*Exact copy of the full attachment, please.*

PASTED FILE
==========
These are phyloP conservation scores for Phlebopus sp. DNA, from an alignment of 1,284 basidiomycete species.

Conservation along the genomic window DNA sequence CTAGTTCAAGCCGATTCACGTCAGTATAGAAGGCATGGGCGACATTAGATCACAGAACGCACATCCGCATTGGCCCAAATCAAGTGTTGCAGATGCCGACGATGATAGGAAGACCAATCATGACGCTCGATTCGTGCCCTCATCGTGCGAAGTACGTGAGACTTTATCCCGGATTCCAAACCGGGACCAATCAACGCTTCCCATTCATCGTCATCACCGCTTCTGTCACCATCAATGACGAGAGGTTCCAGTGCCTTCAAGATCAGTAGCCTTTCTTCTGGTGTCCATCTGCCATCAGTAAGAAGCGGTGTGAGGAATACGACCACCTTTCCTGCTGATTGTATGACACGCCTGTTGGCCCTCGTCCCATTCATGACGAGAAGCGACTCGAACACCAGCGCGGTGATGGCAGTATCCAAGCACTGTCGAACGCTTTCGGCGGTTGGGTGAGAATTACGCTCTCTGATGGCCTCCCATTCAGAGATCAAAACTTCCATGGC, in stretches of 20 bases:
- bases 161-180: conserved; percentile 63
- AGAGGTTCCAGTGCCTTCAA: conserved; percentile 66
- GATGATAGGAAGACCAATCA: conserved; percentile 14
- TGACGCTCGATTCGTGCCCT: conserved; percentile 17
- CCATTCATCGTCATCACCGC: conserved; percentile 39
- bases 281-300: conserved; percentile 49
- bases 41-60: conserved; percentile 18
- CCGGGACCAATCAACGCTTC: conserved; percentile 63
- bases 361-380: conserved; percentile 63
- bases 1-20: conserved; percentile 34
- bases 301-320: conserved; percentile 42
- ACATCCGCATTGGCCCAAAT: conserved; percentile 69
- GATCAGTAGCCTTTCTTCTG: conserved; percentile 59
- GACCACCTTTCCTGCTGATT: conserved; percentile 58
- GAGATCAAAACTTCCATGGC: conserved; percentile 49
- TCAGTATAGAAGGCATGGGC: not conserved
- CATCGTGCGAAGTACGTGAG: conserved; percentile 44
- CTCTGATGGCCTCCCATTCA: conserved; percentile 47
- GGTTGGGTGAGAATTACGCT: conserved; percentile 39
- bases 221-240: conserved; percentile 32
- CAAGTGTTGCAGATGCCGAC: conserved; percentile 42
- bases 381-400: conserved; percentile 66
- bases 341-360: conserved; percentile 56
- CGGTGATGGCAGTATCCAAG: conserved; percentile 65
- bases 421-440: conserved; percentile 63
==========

These are phyloP conservation scores for Phlebopus sp. DNA, from an alignment of 1,284 basidiomycete species.

Conservation along the genomic window DNA sequence CTAGTTCAAGCCGATTCACGTCAGTATAGAAGGCATGGGCGACATTAGATCACAGAACGCACATCCGCATTGGCCCAAATCAAGTGTTGCAGATGCCGACGATGATAGGAAGACCAATCATGACGCTCGATTCGTGCCCTCATCGTGCGAAGTACGTGAGACTTTATCCCGGATTCCAAACCGGGACCAATCAACGCTTCCCATTCATCGTCATCACCGCTTCTGTCACCATCAATGACGAGAGGTTCCAGTGCCTTCAAGATCAGTAGCCTTTCTTCTGGTGTCCATCTGCCATCAGTAAGAAGCGGTGTGAGGAATACGACCACCTTTCCTGCTGATTGTATGACACGCCTGTTGGCCCTCGTCCCATTCATGACGAGAAGCGACTCGAACACCAGCGCGGTGATGGCAGTATCCAAGCACTGTCGAACGCTTTCGGCGGTTGGGTGAGAATTACGCTCTCTGATGGCCTCCCATTCAGAGATCAAAACTTCCATGGC, in stretches of 20 bases:
- bases 161-180: conserved; percentile 63
- AGAGGTTCCAGTGCCTTCAA: conserved; percentile 66
- GATGATAGGAAGACCAATCA: conserved; percentile 14
- TGACGCTCGATTCGTGCCCT: conserved; percentile 17
- CCATTCATCGTCATCACCGC: conserved; percentile 39
- bases 281-300: conserved; percentile 49
- bases 41-60: conserved; percentile 18
- CCGGGACCAATCAACGCTTC: conserved; percentile 63
- bases 361-380: conserved; percentile 63
- bases 1-20: conserved; percentile 34
- bases 301-320: conserved; percentile 42
- ACATCCGCATTGGCCCAAAT: conserved; percentile 69
- GATCAGTAGCCTTTCTTCTG: conserved; percentile 59
- GACCACCTTTCCTGCTGATT: conserved; percentile 58
- GAGATCAAAACTTCCATGGC: conserved; percentile 49
- TCAGTATAGAAGGCATGGGC: not conserved
- CATCGTGCGAAGTACGTGAG: conserved; percentile 44
- CTCTGATGGCCTCCCATTCA: conserved; percentile 47
- GGTTGGGTGAGAATTACGCT: conserved; percentile 39
- bases 221-240: conserved; percentile 32
- CAAGTGTTGCAGATGCCGAC: conserved; percentile 42
- bases 381-400: conserved; percentile 66
- bases 341-360: conserved; percentile 56
- CGGTGATGGCAGTATCCAAG: conserved; percentile 65
- bases 421-440: conserved; percentile 63